The hospice eligibility determination came just days after my best lunchtime experience with Mom in months. When I arrived to feed her, her eyes were open and she was vocalizing a lot. She seemed a little restless – I sense she doesn’t have complete control over her limbs even though she can still scratch her nose or ear as needed. She might have a little spasticity problem – stiffness and tics – that I suppose could be an indicator of the latest deterioration in her brain. She responded to my presence and seemed more alive, I guess you could say, than she had for a long time.

I was surprised this past Sunday to find that she had not been wheeled into the dining room for lunch. The staff members routinely put her to bed after breakfast, and I knew that. She is a very good sleeper. But I had never known them to leave her in bed during a meal. I found her asleep on her side hugging a body pillow. She woke up without much trouble, but I could tell I had startled her. An aide brought her lunch in and repositioned her so she was somewhat upright. I stood to feed her under these awkward conditions and she did very well, chewing with enthusiasm. It was harder to get her to drink – I would try to push her head and shoulders forward just a tad, but she does not – or maybe can’t – help at all with leaning forward and it seemed to irritate her. She said a few words: I asked her if she wanted some water, and she said, “Yes.” Very clearly. And when I was rearranging the collar of her shirt to make sure I hadn’t spilled any food on her neck, she said, “Don’t do that!” The words, when they are spoken, aren’t necessarily as clear as they used to be, but I can tell the difference between an actual word and her usual nonsense syllables.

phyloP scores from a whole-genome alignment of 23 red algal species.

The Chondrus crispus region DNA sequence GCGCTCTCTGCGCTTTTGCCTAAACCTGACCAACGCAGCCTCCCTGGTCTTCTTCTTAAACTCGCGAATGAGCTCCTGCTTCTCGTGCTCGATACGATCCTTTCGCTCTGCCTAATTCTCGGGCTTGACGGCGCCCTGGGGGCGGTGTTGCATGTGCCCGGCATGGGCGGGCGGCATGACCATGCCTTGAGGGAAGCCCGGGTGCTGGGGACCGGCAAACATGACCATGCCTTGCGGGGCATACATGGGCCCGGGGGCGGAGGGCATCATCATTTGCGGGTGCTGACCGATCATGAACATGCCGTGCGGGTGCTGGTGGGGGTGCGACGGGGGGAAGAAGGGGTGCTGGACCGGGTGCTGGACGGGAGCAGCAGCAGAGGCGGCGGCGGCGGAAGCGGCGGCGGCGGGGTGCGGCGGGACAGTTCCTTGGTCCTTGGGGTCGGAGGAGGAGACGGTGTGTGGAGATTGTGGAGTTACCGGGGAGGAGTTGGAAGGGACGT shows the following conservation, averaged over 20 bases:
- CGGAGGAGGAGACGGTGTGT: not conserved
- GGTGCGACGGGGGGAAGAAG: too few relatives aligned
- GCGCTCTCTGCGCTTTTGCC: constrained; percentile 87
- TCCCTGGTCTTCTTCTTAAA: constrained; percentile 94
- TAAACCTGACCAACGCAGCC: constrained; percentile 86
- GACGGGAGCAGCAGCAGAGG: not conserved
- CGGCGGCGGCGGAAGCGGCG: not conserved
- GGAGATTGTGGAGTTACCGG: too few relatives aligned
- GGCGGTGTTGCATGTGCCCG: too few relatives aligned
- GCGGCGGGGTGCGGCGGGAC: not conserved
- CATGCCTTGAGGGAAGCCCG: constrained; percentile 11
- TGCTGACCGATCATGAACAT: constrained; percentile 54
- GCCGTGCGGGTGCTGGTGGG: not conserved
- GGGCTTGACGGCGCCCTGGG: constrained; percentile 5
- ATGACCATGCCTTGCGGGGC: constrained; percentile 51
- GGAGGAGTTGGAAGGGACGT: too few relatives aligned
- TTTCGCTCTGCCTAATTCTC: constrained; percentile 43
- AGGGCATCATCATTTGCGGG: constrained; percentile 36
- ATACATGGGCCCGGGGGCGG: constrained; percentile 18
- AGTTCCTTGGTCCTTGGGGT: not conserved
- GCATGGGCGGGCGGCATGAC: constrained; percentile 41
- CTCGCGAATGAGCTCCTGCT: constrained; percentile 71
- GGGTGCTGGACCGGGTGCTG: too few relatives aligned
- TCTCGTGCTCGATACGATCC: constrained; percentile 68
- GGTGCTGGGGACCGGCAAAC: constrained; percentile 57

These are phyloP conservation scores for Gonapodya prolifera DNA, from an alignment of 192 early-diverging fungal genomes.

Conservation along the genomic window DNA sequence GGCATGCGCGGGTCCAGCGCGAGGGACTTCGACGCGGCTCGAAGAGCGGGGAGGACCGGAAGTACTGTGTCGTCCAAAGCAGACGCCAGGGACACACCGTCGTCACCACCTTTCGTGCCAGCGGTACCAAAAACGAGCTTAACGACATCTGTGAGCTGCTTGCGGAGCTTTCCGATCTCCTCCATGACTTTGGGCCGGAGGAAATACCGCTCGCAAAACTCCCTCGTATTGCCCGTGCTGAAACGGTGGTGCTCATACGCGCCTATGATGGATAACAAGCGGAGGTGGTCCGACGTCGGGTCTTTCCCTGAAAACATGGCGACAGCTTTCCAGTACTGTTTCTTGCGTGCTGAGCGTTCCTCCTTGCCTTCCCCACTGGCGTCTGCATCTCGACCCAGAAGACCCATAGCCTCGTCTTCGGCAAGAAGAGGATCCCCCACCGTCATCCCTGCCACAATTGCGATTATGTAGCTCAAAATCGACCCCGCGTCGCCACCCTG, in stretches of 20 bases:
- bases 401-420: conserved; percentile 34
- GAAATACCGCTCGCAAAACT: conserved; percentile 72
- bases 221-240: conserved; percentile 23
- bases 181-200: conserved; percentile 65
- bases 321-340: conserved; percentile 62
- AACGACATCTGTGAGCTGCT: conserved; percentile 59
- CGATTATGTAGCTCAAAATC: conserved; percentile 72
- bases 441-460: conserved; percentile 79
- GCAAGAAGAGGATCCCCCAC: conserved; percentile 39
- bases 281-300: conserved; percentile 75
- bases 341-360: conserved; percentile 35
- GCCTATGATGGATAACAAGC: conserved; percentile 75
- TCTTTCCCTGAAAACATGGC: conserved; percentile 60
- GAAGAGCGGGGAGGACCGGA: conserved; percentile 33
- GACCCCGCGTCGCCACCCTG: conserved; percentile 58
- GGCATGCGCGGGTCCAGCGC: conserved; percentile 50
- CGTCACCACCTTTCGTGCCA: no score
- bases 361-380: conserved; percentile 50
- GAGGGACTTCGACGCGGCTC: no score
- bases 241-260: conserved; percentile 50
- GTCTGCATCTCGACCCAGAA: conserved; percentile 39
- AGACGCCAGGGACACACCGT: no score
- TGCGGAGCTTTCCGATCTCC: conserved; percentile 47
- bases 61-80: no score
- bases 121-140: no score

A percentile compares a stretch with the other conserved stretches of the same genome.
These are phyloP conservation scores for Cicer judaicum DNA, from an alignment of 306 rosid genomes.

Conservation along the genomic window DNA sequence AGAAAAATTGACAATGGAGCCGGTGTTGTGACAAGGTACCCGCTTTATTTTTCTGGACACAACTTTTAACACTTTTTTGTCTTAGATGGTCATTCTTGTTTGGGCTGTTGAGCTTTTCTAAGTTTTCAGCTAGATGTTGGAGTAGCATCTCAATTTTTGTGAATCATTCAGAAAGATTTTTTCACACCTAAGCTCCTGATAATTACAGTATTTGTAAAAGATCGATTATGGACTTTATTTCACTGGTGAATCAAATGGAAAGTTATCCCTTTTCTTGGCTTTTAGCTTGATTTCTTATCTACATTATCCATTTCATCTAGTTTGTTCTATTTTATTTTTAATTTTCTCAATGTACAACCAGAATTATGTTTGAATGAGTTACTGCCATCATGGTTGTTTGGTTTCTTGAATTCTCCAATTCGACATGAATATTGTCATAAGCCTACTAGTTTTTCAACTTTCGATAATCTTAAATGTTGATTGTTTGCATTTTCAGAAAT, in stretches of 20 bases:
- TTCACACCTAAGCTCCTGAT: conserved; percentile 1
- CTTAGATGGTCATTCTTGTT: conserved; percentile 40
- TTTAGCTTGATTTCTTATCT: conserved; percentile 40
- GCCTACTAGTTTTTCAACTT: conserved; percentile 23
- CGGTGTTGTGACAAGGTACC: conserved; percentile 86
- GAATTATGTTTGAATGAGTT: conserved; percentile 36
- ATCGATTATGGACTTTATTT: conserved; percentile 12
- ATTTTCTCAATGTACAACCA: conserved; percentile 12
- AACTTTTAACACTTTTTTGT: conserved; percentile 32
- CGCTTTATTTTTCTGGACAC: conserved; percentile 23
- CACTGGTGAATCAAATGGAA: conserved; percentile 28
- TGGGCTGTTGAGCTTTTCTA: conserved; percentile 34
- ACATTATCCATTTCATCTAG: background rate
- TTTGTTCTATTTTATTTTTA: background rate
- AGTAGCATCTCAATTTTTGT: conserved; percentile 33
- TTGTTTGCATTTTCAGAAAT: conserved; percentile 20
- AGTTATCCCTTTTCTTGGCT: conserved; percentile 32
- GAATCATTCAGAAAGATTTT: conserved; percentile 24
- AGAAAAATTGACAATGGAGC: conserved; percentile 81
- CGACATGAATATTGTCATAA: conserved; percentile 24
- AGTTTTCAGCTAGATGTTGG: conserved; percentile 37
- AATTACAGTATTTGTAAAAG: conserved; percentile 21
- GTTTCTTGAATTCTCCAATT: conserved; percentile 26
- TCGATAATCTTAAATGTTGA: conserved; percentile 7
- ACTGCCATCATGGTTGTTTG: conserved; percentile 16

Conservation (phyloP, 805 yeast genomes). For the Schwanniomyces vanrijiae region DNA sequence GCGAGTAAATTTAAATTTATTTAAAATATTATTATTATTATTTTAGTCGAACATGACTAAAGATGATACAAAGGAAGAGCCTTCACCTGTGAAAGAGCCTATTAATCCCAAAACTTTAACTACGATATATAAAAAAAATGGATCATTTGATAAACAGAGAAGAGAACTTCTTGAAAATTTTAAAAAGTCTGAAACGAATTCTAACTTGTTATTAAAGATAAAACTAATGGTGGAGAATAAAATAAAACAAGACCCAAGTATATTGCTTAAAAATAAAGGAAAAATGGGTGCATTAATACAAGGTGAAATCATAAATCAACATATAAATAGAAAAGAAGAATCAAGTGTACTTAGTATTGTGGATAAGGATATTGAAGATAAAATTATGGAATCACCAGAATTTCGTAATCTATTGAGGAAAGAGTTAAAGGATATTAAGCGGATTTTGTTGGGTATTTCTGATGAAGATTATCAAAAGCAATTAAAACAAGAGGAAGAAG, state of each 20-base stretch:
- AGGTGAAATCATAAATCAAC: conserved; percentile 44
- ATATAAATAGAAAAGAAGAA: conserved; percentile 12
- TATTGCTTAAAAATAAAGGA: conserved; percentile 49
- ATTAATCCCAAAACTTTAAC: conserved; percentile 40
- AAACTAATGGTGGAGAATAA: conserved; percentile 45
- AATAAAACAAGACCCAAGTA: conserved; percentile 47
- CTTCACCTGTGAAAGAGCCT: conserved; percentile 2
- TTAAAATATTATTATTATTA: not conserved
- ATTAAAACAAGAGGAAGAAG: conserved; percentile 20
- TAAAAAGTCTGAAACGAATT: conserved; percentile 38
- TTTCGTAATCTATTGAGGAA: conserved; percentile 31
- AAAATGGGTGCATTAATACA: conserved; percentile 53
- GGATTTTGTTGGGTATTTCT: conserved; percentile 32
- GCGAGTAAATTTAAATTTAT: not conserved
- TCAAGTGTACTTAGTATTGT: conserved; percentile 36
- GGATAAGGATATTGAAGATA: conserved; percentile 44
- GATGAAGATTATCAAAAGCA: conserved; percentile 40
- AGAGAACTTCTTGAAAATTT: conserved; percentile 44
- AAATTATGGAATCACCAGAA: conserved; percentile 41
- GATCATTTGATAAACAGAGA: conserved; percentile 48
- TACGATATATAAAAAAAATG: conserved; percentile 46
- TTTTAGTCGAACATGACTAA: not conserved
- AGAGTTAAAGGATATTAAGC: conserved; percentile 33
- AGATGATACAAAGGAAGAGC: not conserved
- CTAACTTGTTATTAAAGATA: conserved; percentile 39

The Alz center staff initiated the hospice evaluation after testing Mom’s albumin, a protein made by the liver that circulates in the blood. The test showed that her albumin was low. The social worker described this to mean that Mom’s body is working so hard to keep her organs functioning that her skin is effectively being neglected and breaking down. Hence the foot sores. And on top of those, abrasions on both knees (one has scabbed up and healed and the other just appeared) and a scratch on her face, near her eye (we think she did this to herself, probably). It doesn’t take much to break her skin now.

The social worker was very timid about telling me over the phone that the staff thought a hospice evaluation was in order. I assured her that I could handle this suggestion emotionally, and that it was OK with me to go forward. During the first evaluation, a nurse spent time with Mom while I talked to a social worker and filled out admission forms. It turned out that the nurse couldn’t convince the doctor in a phone call that Mom was a good hospice candidate. I found it a little disappointing. Then, about 10 days later, the admissions director called to tell me Mom was now being admitted. She showed enough hints of decline in the span of those days to become eligible. The first nurse had shown me a checklist that is part of a hospice eligibility assessment – weight loss, speech limitations, immobility, etc. One of the last things to go in Alzheimer’s patients, according to the checklist, is the ability to smile. Mom can still smile, though it’s rare. I’ll be watching to see if that changes.